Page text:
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The 23 Best Things to do in Notting Hill

The 23 Best Things to do in Notting Hill

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Notting Hill is one of London’s most eclectic areas – a meeting of chi chi cafes, high-end boutiques and cool spots – not to mention that carnival. Looking for the best things to do in Notting Hill? We’ve got you covered.

Aside from the carnival, and the Richard Curtis / Hugh Grant / Julia Roberts movie that’s filmed in, and named after this West London area, you’d be forgiven for not knowing much about this trendy hotspot.

Yet, unlike some other affluent areas in London that have become knowingly posh, Notting Hill has retained much of its quirky identity and charm that’s attracted locals and visitors alike for decades.

So, if Notting Hill is on your radar (and if it’s not, why ever not?) and you want to know the best things to do, wonder no more. Here is our guide to the best things to do in this diverse, multicultural West London spot.

Brilliant Things to do in Notting Hill

Take a Peek at the Colourful Houses of Notting Hill 

Notting Hill is an area of contrasts – on the one hand, you have brutalist concrete towers and on the other, row after row of pretty pastel houses. 

You might recognise the rows of pastel houses from the movies, or perhaps the ‘gram – they’re certainly a hit there.Personally, our favourite way to enjoy them is phone down, just soaking in the little details and the overall atmosphere. 

A snap or two is fine, but do bear in mind that these are people’s homes before you start hanging off the doors and rampaging around in pursuit of the perfect (but in all honesty, cookie cutter) photo. 

If you do have to hang out in the middle of the road for that picture, be sure to watch out for bikes – they’re not known to stop for those enjoying a spot of Notting Hill sightseeing.

Portobello Road is usually the starting spot for seeking them out. Other roads including Lancaster Road, Clarendon Road and Westbourne Grove, also offer up plenty of pastel-y goodness.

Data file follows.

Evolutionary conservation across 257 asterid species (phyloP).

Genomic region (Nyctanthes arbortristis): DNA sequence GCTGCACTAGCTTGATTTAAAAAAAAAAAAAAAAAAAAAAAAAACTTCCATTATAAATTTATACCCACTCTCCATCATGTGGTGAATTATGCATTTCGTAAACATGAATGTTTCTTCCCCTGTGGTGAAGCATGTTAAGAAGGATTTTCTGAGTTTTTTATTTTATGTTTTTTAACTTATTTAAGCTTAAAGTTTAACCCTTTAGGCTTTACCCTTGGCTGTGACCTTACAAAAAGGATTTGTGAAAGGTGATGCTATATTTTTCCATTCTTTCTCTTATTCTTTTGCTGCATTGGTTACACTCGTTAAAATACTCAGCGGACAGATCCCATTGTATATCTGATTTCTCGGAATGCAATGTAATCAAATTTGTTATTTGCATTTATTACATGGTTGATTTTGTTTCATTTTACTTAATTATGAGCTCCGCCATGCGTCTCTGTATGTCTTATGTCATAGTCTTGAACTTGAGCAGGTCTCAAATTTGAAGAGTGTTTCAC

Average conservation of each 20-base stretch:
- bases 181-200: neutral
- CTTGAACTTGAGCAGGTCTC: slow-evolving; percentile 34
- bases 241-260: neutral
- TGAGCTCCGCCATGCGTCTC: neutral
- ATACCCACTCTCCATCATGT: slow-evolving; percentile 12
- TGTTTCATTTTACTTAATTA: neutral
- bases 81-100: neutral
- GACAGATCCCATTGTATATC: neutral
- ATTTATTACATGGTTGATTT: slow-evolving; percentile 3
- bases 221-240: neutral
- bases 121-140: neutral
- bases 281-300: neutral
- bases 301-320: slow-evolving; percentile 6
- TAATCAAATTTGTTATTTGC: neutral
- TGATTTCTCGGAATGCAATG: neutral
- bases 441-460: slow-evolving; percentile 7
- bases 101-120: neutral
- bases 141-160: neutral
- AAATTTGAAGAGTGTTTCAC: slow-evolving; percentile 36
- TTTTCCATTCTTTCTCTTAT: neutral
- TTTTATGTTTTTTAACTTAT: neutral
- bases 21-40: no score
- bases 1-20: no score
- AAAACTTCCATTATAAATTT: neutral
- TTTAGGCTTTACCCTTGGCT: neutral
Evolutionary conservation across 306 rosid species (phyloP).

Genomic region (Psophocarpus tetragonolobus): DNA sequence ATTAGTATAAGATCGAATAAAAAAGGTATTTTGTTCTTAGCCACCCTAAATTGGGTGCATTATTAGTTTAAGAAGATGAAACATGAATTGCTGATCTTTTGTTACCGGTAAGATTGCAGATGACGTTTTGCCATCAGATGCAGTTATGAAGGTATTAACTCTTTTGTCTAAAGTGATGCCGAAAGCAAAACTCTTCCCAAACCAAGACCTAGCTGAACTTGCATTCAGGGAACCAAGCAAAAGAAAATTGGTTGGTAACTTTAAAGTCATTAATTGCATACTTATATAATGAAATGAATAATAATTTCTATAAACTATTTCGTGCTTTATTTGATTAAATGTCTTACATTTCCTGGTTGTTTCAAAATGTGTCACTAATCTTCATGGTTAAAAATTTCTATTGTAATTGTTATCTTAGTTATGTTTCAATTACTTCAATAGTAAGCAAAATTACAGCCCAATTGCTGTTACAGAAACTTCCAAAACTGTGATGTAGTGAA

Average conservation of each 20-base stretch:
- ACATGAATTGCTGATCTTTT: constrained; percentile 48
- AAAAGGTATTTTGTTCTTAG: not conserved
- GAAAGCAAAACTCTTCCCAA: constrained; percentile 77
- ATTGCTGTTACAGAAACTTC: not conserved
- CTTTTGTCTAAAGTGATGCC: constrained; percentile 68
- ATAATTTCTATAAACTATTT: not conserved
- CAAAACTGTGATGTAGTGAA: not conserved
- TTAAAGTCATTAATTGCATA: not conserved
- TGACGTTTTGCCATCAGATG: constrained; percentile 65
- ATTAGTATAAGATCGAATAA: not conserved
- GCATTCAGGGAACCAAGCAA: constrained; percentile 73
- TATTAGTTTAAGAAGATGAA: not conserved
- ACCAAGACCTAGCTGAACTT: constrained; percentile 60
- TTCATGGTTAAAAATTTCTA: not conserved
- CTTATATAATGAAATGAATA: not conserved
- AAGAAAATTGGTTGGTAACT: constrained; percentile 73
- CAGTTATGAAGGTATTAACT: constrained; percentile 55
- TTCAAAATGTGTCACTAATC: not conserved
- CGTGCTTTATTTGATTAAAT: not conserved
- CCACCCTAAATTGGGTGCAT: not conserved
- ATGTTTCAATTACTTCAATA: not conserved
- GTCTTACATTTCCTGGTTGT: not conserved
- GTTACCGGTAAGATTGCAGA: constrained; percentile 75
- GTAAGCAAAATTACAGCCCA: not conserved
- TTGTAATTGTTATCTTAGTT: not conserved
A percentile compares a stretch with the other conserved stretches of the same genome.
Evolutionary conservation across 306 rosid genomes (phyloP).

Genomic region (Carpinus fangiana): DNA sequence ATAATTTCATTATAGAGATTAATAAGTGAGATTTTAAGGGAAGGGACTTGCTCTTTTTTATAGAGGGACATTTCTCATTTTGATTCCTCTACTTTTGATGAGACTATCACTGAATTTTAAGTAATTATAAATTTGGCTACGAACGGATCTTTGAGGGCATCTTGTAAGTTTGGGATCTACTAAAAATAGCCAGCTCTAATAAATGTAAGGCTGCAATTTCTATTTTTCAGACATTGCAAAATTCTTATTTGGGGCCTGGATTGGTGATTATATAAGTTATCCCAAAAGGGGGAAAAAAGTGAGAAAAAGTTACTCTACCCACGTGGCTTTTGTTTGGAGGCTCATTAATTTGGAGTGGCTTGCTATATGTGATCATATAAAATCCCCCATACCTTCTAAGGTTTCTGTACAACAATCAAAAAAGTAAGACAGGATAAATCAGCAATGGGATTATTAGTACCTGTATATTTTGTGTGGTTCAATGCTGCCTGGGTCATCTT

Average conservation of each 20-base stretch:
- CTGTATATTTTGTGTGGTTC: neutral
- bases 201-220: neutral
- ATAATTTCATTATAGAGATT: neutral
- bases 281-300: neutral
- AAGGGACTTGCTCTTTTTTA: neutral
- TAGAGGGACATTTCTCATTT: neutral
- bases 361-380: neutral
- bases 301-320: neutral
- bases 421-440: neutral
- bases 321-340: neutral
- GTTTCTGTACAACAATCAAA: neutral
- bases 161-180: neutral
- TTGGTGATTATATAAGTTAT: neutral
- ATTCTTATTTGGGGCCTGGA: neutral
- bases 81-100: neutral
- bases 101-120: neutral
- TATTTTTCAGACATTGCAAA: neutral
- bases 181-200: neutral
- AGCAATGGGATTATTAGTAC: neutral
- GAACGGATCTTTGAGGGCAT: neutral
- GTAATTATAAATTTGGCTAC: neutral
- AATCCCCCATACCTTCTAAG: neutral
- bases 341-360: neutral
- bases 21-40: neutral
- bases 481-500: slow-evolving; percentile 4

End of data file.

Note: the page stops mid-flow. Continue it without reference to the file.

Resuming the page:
Portobello Road Market 

Portobello Road Market

All your Antiques Road Show dreams can come to life at the amazing Portobello Road Market. It’s the largest antiques market in the world with over 1,000 stalls. You can find anything and everything from retro fashion to collectable stamps and antique porcelain scattered between the jumble of stalls.

Fair warning: you may have to sort through a fair bit of trash to get to the treasure, but that’s all part of the fun.

While we can’t promise you’ll go away with a million-pound gem in the rough, you’re sure to have a great time exploring all the stalls. This is really one of the best things to do in Portobello.

Antiques may be the main drawcard, but we’re also pretty fond of the food stall selection as well. 

Visit Trellick Tower

Trellick Tower
Trellick Tower

There are lots of beautiful things to visit in London – but you shouldn’t forget that there is so much more to the city than #pursuepretty and #thatsdarling. Before you rush to snap yet another rose latte, why not check out one of the city’s most striking Brutalist buildings?

When a building serves as the inspiration for a dystopian novel, you know things are about to get pretty dramatic. Trellick Tower is one of the city’s most striking pieces of architecture. Built in 1972 in the “brutalist” style, it was supposed to lead the way in social housing design.

Rather, it became a hotbed for crime and vandalism for a number of decades. By the 1990s, however, gentrification stretched out its grasping hand over Notting Hill and all of a sudden the uncool was cool again – Trellick Tower being no exception.

So much so that it was Grade II listed back in 1998 and is today one of Notting Hill’s most iconic buildings.

Dig into a World of Street Art at Graffik Gallery

While Notting Hill might seem awfully fancy, it’s also got a discernibly urban edge. In particular, it plays host to one of the capital’s premier street art galleries.

That’s Graffik Gallery, an ultra-cool space devoted to some of the world’s best street art. You’re sure to recognise some of the names on display here, like that little-known dude, Banksy.

While Graffik Gallery sells art pieces to people looking to add to the overall cool factor of their homes, it’s also open to the public. Not everyone will be able to take a piece home (if you can, we’re very jealous) but everyone can drop by and admire the works of some of street art’s biggest names like Banksy, Stik and Dotmaster.

Catch a Flick at Electric Cinema

An unusual stop during your Notting Hill visit is to the charming Electric Cinema. It’s one of the oldest – and dare we say the most charming – cinemas in the UK.

When the beautiful building was constructed in 1910, it was one of the first purpose-built cinemas in Britain. In fact, it’s so old that it was designed for silent films, with no sound facilities. Imagine the refurb that was required once “talkies” were invented some two decades later!